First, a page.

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Melvin Goldsmith

The end ofthe free Strad poster for subscribers?

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Why doesn't anyone answer to this issue and start scanning and posting them anonymously? That's the glory of the internet. Some nice hi-res scans on a file sharing hub. Stick it to 'em.

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I like the idea, mostly because the renumeration for the people making the posters is ridiculous in its unfairness, but also because they let some posters go out of print for years. I'd guess someone already did what you suggest but for obvious reasons keeps it private.

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I'm not suggesting piracy or anything illegal. It's simple enough that if there isn't anything worthwhile in the magazine for me, I simply don't buy it. 

 

If they lose enough sales, they may eventually re-evaluate the content and their target clients are. Additionally, advertisers are losing out on potential sales when the magazine circulation numbers drop. Somebody else could potentially pick up the slack and start printing posters if there is enough demand for them. After all, The Strad isn't the only publication print house in the world.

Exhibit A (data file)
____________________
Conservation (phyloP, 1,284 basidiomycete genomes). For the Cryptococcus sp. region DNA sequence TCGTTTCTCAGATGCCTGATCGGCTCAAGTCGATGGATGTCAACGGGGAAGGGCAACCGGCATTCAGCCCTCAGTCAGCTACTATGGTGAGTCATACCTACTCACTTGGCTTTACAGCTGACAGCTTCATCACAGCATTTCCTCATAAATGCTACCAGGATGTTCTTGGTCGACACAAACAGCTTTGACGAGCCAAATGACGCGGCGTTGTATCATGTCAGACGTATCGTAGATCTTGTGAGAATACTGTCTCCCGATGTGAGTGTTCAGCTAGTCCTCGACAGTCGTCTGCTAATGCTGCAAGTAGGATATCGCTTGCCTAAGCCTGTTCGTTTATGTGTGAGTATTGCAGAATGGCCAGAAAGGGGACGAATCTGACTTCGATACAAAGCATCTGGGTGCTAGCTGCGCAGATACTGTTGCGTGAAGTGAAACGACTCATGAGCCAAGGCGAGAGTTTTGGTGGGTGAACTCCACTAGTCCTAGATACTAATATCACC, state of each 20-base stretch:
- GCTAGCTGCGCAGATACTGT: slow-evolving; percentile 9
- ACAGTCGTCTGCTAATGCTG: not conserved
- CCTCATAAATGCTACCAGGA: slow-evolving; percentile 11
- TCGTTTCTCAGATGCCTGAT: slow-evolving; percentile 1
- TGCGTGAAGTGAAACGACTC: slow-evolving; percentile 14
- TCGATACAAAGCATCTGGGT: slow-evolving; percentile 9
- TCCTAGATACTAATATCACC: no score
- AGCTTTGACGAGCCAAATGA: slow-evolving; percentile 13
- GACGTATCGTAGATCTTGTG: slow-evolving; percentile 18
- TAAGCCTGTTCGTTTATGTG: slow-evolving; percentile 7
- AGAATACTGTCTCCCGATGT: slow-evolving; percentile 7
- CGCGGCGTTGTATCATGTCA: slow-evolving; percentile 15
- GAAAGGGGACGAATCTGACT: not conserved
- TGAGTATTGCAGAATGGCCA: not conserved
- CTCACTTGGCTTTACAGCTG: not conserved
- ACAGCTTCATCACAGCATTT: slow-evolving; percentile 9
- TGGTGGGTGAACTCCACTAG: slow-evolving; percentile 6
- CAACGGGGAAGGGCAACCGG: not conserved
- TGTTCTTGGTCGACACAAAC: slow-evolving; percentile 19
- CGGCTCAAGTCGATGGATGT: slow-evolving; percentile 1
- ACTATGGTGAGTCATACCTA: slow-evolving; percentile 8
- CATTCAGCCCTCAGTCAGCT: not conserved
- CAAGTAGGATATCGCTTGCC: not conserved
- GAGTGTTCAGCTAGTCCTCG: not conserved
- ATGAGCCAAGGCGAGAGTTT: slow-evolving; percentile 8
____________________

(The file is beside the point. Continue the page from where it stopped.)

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The only use I (and maybe some others) have for the posters is mounting them on a studio wall till they get too faded to be appreciated, sadly.

My Gibson Strad poster is a very sad discolored version of its original self.

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"...The poster (p.i.) child for this is National Geographic (gotten a good map from them lately?), compare a 1950's issue with a current one and see what I mean..."

 

Yes.  As I recall, there were a lot more articles on African tribes back then... :)

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...If they lose enough sales, they may eventually re-evaluate the content and their target clients are. Additionally, advertisers are losing out on potential sales when the magazine circulation numbers drop. Somebody else could potentially pick up the slack and start printing posters if there is enough demand for them. After all, The Strad isn't the only publication print house in the world.

Who is the target audience? I don't think it's luthiers. If 10 people from MN drop their subscriptions because they don't get the posters, I doubt they'd notice. Odds are that when they include posters...99% of them end up in the garbage. If that's the case it's an unnecessary expense.